Morning Toast 26 Sept
The S&P 500 just had its most challenging week since the collapse of Silicon Valley Bank back in March. The initial enthusiasm that boosted stocks due to AI-related developments is now being replaced by the sobering realisation that persistent high interest rates might be the new norm. This week, all eyes are on C-SPAN as investors anxiously await to see if the government can prevent a potentially harmful shutdown by the upcoming Saturday. Unfortunately, the outlook appears grim.
The imminent end of the writers' strike appears to be on the horizon as a tentative deal has been reached. The union representing Hollywood writers has seemingly secured significant concessions from major studios, potentially putting an end to the nearly five-month freeze on TV and film production.
For the deal to become official, it must be ratified by the approximately 11,500 members of the Writers Guild of America (WGA). However, the likelihood of ratification seems high, as WGA leadership has asserted that they obtained substantial concessions from the studios. The negotiating committee of the union has described the deal as "exceptional" and noted that it includes "meaningful gains and protections for writers."
While the exact terms of the agreement are not yet known, details are expected to emerge early this week, as reported by the Hollywood Reporter.
The strike began in May when writers accused studios of embracing a new streaming-focused business model that made it difficult for them to earn a middle-class income. They also sought protection against the increasing use of artificial intelligence in content generation, which they perceived as a threat to their profession.
In response, studios cited their own challenges stemming from industry changes, such as the decline of profitable cable TV channels. Despite initial resistance, facing an estimated loss of $1.6 billion in global ticket sales due to postponed movie releases, the studios eventually acceded to most of the writers' demands, as reported by the New York Times.
While late-night and daytime talk shows may return soon, scripted TV production will remain paused due to an ongoing strike by tens of thousands of actors and over 100,000 other Hollywood employees. However, the positive development in the writers' negotiations could potentially encourage actors and studios to resume negotiations.
Lego has abandoned its plan to create bricks from recycled plastic bottles, citing increased energy usage as a significant hurdle. The Danish toymaker initially proposed the idea of transforming plastic bottles into Lego bricks two years ago, estimating that a one-litre bottle could produce around 10 bricks.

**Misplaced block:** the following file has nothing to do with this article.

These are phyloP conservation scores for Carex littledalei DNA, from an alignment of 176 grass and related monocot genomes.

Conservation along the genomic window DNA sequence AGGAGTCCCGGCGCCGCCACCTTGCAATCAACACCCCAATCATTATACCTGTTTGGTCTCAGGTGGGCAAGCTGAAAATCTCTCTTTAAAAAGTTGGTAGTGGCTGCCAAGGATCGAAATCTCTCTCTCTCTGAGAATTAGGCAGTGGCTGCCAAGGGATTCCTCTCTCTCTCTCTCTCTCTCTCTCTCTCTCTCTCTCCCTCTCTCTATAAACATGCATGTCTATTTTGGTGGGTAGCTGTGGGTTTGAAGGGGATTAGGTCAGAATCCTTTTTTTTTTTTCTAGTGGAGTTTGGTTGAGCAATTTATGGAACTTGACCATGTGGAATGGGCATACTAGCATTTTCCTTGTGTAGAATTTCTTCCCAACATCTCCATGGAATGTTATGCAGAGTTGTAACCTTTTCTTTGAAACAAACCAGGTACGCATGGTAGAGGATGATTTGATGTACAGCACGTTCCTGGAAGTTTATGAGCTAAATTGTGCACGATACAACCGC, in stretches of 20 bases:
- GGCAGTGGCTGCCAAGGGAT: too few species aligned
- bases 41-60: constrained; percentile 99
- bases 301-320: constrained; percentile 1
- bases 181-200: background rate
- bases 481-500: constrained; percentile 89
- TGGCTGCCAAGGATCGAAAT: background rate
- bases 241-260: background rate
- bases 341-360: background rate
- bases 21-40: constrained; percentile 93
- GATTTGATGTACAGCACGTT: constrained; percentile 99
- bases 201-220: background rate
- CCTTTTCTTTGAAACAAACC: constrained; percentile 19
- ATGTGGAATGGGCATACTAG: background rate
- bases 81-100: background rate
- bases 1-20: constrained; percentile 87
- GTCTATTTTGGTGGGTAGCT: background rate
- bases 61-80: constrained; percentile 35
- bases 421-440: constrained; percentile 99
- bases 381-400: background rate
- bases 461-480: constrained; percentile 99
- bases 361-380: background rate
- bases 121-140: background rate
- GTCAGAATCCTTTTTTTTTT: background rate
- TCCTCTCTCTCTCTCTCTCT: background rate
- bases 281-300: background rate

However, the shift to using recycled materials would necessitate substantial, carbon-intensive changes to Lego's current brick manufacturing process, which relies on oil-based plastics. Additionally, the test bricks produced from recycled bottles did not meet the company's quality standards.
Lego has been exploring various eco-friendly materials, such as corn and wheat, to create bricks but has faced challenges in ensuring that the pieces are both easy to assemble and durable enough to withstand generations of play.
While the company has successfully used sugar cane to produce bioplastics for softer Lego elements like trees and bushes, it remains committed to experimenting with different materials. Lego maintains its goal of producing sustainable bricks by 2032.
Tajikistan, a nation abundant in hydropower resources, is aiming to manufacture one million metric tons of green hydrogen by 2040. This hydrogen will be utilized domestically and exported to neighbouring Central Asian countries, as revealed by the Minister of Energy and Water Resources, Daler Juma, during his visit to Japan for an energy transition event in Tokyo.
Juma outlined Tajikistan's ambitious plans, including the goal of achieving 10 gigawatts of renewable energy capacity by 2030. He explained that the country is presently heavily reliant on oil product imports and is actively developing a roadmap to produce green hydrogen.
Tajikistan primarily generates its electricity from hydropower, accounting for almost all its power needs, while it imports the majority of its oil products from Russia. Despite its substantial hydropower potential, which is estimated at around 4% utilization according to the International Energy Agency, Tajikistan seeks to harness this resource for green hydrogen production.
The country's immediate target is to produce 500,000 tons of green hydrogen by 2030, with a subsequent doubling of this output by 2040. Daler Juma attributes this expansion to the availability of competitively priced electric power. Furthermore, around 75% of this hydrogen production is expected to be earmarked for export to Central Asian nations currently reliant on fossil fuels.
Quote Of The Day
“The sustainability revolution will, hopefully, be the third major social and economic turning point in human history, following the Neolithic Revolution – moving from hunter-gathering to farming – and the Industrial Revolution.” - Prince Charles
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